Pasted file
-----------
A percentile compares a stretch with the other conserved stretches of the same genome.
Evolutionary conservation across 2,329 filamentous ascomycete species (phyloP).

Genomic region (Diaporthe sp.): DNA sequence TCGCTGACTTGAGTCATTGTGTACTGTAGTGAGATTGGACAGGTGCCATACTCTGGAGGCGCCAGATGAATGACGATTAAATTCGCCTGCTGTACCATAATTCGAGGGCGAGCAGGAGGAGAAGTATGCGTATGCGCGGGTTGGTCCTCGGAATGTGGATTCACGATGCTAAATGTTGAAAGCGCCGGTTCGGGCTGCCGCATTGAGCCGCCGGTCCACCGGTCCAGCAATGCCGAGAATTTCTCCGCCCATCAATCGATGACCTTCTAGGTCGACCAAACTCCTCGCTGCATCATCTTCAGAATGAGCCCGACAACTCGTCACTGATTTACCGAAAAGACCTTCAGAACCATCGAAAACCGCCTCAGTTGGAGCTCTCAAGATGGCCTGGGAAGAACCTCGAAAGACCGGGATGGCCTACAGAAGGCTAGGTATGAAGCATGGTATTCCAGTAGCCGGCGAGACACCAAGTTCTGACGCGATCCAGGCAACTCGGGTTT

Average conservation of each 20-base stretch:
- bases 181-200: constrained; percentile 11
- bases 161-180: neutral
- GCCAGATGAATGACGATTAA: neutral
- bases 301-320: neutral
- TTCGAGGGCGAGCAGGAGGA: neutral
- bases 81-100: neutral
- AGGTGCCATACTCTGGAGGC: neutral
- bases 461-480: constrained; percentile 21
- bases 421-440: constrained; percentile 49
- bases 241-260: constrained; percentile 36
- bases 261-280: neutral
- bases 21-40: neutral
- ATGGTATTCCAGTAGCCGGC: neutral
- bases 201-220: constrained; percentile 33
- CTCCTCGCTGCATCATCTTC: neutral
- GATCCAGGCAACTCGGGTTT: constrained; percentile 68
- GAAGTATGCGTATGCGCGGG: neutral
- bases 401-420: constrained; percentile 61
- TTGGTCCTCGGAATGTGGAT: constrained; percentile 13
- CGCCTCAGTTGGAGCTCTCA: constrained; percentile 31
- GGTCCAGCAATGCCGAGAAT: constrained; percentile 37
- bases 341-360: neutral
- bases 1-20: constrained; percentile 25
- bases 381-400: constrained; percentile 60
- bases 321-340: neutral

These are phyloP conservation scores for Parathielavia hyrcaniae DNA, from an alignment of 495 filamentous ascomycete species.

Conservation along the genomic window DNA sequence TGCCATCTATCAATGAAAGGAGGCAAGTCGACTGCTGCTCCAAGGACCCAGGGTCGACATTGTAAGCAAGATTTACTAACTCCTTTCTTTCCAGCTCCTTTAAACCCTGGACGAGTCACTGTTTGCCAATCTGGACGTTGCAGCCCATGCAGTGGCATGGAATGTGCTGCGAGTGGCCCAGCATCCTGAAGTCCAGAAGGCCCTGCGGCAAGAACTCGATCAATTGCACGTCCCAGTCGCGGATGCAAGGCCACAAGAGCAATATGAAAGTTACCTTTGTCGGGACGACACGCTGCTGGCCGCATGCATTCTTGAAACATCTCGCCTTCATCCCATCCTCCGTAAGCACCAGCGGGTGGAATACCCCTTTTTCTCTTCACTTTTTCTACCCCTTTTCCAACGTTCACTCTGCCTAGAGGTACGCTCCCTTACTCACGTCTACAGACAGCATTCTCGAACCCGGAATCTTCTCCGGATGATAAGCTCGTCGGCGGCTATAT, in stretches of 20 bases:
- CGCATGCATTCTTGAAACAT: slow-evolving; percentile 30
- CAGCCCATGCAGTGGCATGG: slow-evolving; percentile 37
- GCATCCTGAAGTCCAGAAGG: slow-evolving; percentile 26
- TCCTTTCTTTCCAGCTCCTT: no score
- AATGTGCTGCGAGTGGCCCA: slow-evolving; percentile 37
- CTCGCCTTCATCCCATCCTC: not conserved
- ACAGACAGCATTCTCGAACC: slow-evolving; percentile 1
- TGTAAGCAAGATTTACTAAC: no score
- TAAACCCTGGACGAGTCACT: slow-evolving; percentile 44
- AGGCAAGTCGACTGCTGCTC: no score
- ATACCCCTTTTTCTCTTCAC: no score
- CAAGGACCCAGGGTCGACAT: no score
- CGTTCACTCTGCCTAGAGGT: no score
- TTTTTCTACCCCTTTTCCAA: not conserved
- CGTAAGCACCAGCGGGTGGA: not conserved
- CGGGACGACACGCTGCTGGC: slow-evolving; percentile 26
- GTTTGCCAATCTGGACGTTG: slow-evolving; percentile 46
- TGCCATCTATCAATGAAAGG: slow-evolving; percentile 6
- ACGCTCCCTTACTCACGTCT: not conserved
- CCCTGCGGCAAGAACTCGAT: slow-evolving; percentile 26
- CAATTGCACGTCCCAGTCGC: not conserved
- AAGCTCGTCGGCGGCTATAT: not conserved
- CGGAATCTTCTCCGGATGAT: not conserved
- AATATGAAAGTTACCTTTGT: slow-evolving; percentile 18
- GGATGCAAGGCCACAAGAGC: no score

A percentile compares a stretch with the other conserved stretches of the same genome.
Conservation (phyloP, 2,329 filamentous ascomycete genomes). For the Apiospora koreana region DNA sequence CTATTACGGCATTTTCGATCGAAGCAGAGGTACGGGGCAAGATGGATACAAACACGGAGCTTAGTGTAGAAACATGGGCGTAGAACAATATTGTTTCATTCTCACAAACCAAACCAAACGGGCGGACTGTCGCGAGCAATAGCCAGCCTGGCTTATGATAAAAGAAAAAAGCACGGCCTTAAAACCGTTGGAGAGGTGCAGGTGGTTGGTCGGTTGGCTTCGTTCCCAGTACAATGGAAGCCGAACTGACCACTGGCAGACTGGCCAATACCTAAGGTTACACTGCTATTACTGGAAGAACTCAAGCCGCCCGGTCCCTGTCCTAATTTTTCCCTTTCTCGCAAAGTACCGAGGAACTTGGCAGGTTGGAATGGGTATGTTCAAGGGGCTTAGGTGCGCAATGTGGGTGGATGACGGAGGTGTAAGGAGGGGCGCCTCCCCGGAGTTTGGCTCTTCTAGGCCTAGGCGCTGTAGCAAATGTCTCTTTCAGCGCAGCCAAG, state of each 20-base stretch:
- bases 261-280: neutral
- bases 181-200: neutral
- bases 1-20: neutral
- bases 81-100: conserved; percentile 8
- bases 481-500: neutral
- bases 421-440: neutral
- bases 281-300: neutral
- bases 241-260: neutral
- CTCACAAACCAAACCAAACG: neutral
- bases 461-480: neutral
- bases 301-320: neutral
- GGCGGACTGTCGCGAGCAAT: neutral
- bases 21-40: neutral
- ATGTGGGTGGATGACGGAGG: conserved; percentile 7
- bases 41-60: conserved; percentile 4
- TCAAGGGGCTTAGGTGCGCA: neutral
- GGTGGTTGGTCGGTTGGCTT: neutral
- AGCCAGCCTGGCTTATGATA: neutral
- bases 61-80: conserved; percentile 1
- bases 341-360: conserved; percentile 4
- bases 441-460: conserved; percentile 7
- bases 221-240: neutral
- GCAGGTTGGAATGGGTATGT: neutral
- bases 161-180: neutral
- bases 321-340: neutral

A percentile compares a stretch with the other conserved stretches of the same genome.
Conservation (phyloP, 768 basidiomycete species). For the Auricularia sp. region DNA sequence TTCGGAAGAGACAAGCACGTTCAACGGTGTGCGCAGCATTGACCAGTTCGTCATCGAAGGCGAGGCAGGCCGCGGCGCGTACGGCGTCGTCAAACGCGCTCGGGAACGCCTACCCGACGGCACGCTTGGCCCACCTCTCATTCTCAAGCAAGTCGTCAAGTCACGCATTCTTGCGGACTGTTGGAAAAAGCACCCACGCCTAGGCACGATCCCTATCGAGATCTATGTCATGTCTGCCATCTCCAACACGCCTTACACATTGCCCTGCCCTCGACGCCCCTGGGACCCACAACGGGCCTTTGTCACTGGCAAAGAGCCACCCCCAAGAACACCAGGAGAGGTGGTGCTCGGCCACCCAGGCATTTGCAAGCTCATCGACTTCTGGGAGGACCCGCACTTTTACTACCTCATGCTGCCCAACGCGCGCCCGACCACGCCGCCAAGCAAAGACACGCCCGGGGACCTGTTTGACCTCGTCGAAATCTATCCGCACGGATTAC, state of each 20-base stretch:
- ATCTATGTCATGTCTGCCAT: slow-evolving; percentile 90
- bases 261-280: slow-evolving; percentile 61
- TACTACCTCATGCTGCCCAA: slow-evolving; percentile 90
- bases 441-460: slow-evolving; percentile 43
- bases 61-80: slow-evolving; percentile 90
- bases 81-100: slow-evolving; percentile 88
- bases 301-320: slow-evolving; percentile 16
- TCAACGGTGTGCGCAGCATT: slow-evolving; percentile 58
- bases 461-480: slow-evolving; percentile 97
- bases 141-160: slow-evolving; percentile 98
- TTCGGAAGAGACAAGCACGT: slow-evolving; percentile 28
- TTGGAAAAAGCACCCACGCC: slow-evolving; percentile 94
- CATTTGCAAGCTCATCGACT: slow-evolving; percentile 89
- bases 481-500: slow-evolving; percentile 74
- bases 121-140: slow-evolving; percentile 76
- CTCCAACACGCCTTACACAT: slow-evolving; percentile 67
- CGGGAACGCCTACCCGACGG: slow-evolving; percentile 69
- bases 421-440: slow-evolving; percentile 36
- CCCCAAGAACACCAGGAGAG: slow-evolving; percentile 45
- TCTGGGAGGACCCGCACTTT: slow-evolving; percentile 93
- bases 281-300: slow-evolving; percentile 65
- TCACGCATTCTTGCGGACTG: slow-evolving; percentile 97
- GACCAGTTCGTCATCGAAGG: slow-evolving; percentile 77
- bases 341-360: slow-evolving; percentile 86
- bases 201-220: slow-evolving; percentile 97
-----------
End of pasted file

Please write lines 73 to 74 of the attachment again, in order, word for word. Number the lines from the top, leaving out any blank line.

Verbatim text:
- bases 41-60: conserved; percentile 4
- TCAAGGGGCTTAGGTGCGCA: neutral